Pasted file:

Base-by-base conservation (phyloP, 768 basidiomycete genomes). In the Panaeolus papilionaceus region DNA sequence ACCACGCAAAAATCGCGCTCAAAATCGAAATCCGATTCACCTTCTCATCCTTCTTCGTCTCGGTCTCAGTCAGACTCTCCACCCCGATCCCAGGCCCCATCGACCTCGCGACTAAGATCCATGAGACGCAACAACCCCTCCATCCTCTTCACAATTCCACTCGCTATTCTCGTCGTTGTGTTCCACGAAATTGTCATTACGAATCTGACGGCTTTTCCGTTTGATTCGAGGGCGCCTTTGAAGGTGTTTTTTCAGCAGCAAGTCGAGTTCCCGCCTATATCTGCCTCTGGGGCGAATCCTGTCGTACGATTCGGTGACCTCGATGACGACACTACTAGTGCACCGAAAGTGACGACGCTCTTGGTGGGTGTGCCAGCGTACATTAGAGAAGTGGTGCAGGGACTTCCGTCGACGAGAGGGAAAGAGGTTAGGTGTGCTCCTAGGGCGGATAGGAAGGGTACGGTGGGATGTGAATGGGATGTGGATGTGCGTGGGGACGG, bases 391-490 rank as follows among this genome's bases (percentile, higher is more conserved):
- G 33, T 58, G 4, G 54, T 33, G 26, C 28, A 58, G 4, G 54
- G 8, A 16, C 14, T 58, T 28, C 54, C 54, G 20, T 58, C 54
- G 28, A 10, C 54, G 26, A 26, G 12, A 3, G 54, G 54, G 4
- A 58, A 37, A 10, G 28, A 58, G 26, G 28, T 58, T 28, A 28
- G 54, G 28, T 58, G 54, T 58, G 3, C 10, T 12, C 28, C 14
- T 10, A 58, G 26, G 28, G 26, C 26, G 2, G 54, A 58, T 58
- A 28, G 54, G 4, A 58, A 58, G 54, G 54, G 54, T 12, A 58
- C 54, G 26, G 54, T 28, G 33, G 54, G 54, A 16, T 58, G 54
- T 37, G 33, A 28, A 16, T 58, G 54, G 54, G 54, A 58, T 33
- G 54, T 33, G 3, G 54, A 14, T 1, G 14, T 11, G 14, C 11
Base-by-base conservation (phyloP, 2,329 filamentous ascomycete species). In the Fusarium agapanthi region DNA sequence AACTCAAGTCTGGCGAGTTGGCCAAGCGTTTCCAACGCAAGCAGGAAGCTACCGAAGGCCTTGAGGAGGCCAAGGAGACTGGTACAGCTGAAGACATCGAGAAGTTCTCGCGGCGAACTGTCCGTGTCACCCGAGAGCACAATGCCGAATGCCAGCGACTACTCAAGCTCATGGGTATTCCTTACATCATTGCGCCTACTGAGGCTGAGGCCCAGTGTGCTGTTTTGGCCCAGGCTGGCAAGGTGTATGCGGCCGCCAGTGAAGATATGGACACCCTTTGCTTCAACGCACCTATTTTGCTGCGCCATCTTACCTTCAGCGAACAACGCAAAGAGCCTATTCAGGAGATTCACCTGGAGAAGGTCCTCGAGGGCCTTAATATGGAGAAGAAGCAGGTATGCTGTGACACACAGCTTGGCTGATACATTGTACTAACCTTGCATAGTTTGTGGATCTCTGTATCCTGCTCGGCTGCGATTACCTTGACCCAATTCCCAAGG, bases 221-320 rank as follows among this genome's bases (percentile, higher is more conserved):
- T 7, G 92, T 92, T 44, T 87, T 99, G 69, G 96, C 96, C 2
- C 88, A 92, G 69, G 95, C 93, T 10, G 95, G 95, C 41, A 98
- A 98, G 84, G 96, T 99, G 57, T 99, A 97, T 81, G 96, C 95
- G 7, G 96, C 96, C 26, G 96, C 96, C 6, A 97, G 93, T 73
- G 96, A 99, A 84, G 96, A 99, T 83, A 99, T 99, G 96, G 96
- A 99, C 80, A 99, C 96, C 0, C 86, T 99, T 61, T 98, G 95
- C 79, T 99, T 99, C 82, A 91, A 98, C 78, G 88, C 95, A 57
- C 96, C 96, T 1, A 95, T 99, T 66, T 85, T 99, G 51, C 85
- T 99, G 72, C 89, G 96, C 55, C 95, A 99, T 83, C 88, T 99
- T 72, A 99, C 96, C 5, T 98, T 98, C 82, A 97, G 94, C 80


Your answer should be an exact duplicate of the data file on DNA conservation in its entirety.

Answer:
Base-by-base conservation (phyloP, 768 basidiomycete genomes). In the Panaeolus papilionaceus region DNA sequence ACCACGCAAAAATCGCGCTCAAAATCGAAATCCGATTCACCTTCTCATCCTTCTTCGTCTCGGTCTCAGTCAGACTCTCCACCCCGATCCCAGGCCCCATCGACCTCGCGACTAAGATCCATGAGACGCAACAACCCCTCCATCCTCTTCACAATTCCACTCGCTATTCTCGTCGTTGTGTTCCACGAAATTGTCATTACGAATCTGACGGCTTTTCCGTTTGATTCGAGGGCGCCTTTGAAGGTGTTTTTTCAGCAGCAAGTCGAGTTCCCGCCTATATCTGCCTCTGGGGCGAATCCTGTCGTACGATTCGGTGACCTCGATGACGACACTACTAGTGCACCGAAAGTGACGACGCTCTTGGTGGGTGTGCCAGCGTACATTAGAGAAGTGGTGCAGGGACTTCCGTCGACGAGAGGGAAAGAGGTTAGGTGTGCTCCTAGGGCGGATAGGAAGGGTACGGTGGGATGTGAATGGGATGTGGATGTGCGTGGGGACGG, bases 391-490 rank as follows among this genome's bases (percentile, higher is more conserved):
- G 33, T 58, G 4, G 54, T 33, G 26, C 28, A 58, G 4, G 54
- G 8, A 16, C 14, T 58, T 28, C 54, C 54, G 20, T 58, C 54
- G 28, A 10, C 54, G 26, A 26, G 12, A 3, G 54, G 54, G 4
- A 58, A 37, A 10, G 28, A 58, G 26, G 28, T 58, T 28, A 28
- G 54, G 28, T 58, G 54, T 58, G 3, C 10, T 12, C 28, C 14
- T 10, A 58, G 26, G 28, G 26, C 26, G 2, G 54, A 58, T 58
- A 28, G 54, G 4, A 58, A 58, G 54, G 54, G 54, T 12, A 58
- C 54, G 26, G 54, T 28, G 33, G 54, G 54, A 16, T 58, G 54
- T 37, G 33, A 28, A 16, T 58, G 54, G 54, G 54, A 58, T 33
- G 54, T 33, G 3, G 54, A 14, T 1, G 14, T 11, G 14, C 11
Base-by-base conservation (phyloP, 2,329 filamentous ascomycete species). In the Fusarium agapanthi region DNA sequence AACTCAAGTCTGGCGAGTTGGCCAAGCGTTTCCAACGCAAGCAGGAAGCTACCGAAGGCCTTGAGGAGGCCAAGGAGACTGGTACAGCTGAAGACATCGAGAAGTTCTCGCGGCGAACTGTCCGTGTCACCCGAGAGCACAATGCCGAATGCCAGCGACTACTCAAGCTCATGGGTATTCCTTACATCATTGCGCCTACTGAGGCTGAGGCCCAGTGTGCTGTTTTGGCCCAGGCTGGCAAGGTGTATGCGGCCGCCAGTGAAGATATGGACACCCTTTGCTTCAACGCACCTATTTTGCTGCGCCATCTTACCTTCAGCGAACAACGCAAAGAGCCTATTCAGGAGATTCACCTGGAGAAGGTCCTCGAGGGCCTTAATATGGAGAAGAAGCAGGTATGCTGTGACACACAGCTTGGCTGATACATTGTACTAACCTTGCATAGTTTGTGGATCTCTGTATCCTGCTCGGCTGCGATTACCTTGACCCAATTCCCAAGG, bases 221-320 rank as follows among this genome's bases (percentile, higher is more conserved):
- T 7, G 92, T 92, T 44, T 87, T 99, G 69, G 96, C 96, C 2
- C 88, A 92, G 69, G 95, C 93, T 10, G 95, G 95, C 41, A 98
- A 98, G 84, G 96, T 99, G 57, T 99, A 97, T 81, G 96, C 95
- G 7, G 96, C 96, C 26, G 96, C 96, C 6, A 97, G 93, T 73
- G 96, A 99, A 84, G 96, A 99, T 83, A 99, T 99, G 96, G 96
- A 99, C 80, A 99, C 96, C 0, C 86, T 99, T 61, T 98, G 95
- C 79, T 99, T 99, C 82, A 91, A 98, C 78, G 88, C 95, A 57
- C 96, C 96, T 1, A 95, T 99, T 66, T 85, T 99, G 51, C 85
- T 99, G 72, C 89, G 96, C 55, C 95, A 99, T 83, C 88, T 99
- T 72, A 99, C 96, C 5, T 98, T 98, C 82, A 97, G 94, C 80